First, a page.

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Caramel popcorn is full of contrasts. A light, fluffy, and airy on the inside. Dense on the outside. Savory corn vs a sweet, buttery caramel sauce. Vegetables with candy, you’d almost forget corn is a vegetable!
The contrasts make caramel popcorn delicious, but they also make it complicated. Balancing these contrasts, without them getting lost over time, is tricky. It’s what makes the science of caramel popcorn interesting.
Caramel popcorn is made up of two very different components: caramel + popcorn. By themselves, these components are pretty fascinating, combining them makes them even more interesting. Let’s have a quick look at the two individual components, before trying to put it all together.
A good caramel popcorn starts with a popped popcorn kernel. We’ve written about popcorn quite extensively, e.g. on why it makes a popping sound, we’ve looked at the type of corn you need to make popcorn (not just any corn will do!) and we’ve shared several ways on how to make popcorn.
A long story short though, popcorn is made from popping corn. This corn is quite small and roundish. This corn is dried (while still on the stalk) to ensure you end up with a hard dry kernel that you can store for years until you decide to pop it. You pop the corn by heating it quite rapidly. The heat will cause all the moisture within the kernel to evaporate. However, it can’t leave the kernel due to the strong outside hull. This causes the pressure inside the kernel to go up a lot until it is too much for the hull to handle and it will pop! The pressure expands the starch within the corn, creating the white fluffy popcorn we’re used to.
Ideal shape for caramel popcorn – Mushroom vs Butterfly
If you want to coat something in a liquid (such as caramel or maybe a chocolate sauce) you’d ideally want it to be easy for that coating to spread over the center. While you’re mixing the corn with the liquid, you don’t want the popcorn to break into smaller pieces. Also, since the liquid is often more expensive than the corn itself, you don’t want it to seep into too many nooks and crevices, you’d need a lot more of it. It is why manufacturers of caramel popcorn prefer to use a popcorn type that is as round as possible. These round popcorn kernels are called mushroom popcorn.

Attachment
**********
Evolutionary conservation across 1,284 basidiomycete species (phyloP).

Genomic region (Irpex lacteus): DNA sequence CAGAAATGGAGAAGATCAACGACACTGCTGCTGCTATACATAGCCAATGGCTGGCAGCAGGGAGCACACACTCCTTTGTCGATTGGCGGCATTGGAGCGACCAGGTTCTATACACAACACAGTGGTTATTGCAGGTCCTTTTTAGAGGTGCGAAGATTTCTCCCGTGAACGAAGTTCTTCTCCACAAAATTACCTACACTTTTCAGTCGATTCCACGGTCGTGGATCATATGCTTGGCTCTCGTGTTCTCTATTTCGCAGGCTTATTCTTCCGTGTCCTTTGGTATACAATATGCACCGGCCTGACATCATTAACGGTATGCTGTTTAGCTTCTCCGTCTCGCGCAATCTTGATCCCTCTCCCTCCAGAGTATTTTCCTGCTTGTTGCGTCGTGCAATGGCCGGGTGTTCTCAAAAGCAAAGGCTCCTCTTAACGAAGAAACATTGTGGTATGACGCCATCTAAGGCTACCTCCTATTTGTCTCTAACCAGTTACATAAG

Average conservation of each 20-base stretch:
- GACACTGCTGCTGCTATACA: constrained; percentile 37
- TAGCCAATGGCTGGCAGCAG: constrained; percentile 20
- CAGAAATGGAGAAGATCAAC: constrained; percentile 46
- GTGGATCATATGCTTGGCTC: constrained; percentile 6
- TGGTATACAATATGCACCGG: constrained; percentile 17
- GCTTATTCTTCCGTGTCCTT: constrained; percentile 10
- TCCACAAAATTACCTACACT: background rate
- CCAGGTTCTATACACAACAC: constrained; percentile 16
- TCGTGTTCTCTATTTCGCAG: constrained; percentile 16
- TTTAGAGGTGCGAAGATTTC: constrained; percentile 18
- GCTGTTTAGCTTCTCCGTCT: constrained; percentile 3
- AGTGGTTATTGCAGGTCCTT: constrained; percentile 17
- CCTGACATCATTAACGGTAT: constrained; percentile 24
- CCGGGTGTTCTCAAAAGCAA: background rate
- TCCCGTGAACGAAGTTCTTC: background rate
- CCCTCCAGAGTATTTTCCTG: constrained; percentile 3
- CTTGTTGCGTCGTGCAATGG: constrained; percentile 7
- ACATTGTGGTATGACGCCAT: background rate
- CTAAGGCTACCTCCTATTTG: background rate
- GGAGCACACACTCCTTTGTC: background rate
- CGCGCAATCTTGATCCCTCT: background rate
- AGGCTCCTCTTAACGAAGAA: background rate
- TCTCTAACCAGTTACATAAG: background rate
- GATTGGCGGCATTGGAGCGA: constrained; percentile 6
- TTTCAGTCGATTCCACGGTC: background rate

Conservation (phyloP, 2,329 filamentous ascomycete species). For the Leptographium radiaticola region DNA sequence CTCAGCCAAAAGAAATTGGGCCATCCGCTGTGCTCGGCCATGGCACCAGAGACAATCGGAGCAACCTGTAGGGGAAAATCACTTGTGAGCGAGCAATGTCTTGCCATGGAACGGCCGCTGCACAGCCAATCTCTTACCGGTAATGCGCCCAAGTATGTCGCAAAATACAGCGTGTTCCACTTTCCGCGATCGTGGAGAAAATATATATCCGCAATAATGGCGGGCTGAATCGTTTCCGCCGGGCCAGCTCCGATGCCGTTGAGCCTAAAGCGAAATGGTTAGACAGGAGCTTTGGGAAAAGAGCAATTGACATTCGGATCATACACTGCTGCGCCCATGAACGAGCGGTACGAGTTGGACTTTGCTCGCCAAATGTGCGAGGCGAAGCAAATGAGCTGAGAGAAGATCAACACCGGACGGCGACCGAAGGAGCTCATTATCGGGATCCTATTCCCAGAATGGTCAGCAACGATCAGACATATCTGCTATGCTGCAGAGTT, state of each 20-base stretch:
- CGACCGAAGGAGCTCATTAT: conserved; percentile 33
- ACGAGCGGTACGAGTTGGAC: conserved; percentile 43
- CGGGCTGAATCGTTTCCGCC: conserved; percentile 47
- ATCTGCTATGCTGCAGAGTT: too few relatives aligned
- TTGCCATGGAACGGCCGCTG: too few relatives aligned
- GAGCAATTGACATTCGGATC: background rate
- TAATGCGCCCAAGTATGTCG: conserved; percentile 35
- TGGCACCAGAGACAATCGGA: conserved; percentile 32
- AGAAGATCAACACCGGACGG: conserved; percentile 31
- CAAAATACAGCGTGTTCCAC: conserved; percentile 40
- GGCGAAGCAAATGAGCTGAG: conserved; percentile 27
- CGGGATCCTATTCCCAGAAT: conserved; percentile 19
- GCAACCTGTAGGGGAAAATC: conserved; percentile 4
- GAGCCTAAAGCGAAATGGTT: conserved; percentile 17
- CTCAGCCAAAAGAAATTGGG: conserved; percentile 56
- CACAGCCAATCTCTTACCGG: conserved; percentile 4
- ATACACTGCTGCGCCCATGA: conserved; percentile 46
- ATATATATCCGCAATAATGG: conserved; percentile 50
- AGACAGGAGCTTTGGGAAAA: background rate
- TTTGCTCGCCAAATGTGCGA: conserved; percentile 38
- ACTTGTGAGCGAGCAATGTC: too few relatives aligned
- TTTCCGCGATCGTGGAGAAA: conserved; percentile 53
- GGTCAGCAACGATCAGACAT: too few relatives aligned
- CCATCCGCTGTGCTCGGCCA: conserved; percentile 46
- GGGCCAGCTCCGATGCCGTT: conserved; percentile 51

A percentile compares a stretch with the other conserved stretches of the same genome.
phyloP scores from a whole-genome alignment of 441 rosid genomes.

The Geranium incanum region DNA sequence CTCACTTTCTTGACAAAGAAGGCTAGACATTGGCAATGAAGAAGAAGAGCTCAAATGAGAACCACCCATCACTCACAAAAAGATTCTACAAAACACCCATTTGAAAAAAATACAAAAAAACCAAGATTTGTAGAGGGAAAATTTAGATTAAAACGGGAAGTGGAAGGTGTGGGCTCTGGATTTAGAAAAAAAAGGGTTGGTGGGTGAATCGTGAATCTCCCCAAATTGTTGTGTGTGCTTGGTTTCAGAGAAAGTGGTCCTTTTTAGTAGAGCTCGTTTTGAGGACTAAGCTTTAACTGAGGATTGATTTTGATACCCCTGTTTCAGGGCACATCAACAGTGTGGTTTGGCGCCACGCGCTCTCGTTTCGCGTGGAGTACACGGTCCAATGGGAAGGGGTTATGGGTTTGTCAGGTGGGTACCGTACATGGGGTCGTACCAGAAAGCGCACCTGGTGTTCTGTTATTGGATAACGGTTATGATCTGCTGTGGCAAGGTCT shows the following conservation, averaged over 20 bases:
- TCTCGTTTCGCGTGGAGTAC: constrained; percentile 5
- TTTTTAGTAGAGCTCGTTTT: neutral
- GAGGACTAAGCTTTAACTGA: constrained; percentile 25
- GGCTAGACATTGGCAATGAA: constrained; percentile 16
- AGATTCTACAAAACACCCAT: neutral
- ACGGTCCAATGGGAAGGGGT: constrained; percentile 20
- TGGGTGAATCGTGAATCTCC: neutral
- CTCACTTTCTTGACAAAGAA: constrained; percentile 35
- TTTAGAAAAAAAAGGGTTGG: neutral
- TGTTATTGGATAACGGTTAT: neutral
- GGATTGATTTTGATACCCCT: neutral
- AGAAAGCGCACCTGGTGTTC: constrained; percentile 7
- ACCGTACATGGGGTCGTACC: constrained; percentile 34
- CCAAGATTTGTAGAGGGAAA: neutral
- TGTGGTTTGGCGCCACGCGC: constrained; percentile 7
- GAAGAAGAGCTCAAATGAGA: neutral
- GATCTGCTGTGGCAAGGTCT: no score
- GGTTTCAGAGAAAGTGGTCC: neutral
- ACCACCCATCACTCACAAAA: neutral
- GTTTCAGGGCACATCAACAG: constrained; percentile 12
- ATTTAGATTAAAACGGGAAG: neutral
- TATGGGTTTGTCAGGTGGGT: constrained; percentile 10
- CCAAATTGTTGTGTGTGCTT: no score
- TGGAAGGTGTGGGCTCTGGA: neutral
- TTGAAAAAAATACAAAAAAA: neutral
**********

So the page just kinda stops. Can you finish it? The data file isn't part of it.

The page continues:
If you’re making caramel popcorn at home though, it is more likely that you have a popcorn type called ‘butterfly’. This popcorn doesn’t pop in a ball. Instead, it’s quite irregular in shape, with various parts sticking out (‘wings’). This type of popcorn is generally considered to be the higher quality popcorn, however, does make it more complicated (but definitely not impossible!) to coat the popcorn.
Whether or not your popcorn is a mushroom or butterfly type isn’t influenced by how you pop it. Instead, most of it is genetically determined, though growing conditions can have some influence. Once that corn has been harvested, there’s no way to convert one into the other anymore.
Once you’ve got popcorn to be coated (see bottom of this post for a recipe) it’s time to start thinking about that caramel. There are a lot of different caramels out there. The simplest types consist of just sugar and water. More complicated varieties may contain ingredients such as milk, cream and butter.
Making caramel almost always starts by bringing the ingredients to the boil and cooking them until a pre-determined temperature. While you’re cooking the ingredients, you’re evaporating moisture, thickening the caramel. Also, the heat causes a variety of chemical reactions (mostly the Maillard reaction) to occur. These chemical reactions can change the color our your caramel (make it browner) and they’re very important for creating those characteristic caramel flavors!
Popcorn caramel criteria
When making a caramel for use on popcorn there are a few factors to keep in mind. First of all, you’d want the caramel to taste good with popcorn of course. Since popcorn itself is quite bland in flavor, most of the flavor will come from caramel. As such, add some salt for a punch of flavor, but at the same time, don’t make it too sweet or salty since there’s nothing to counteract it.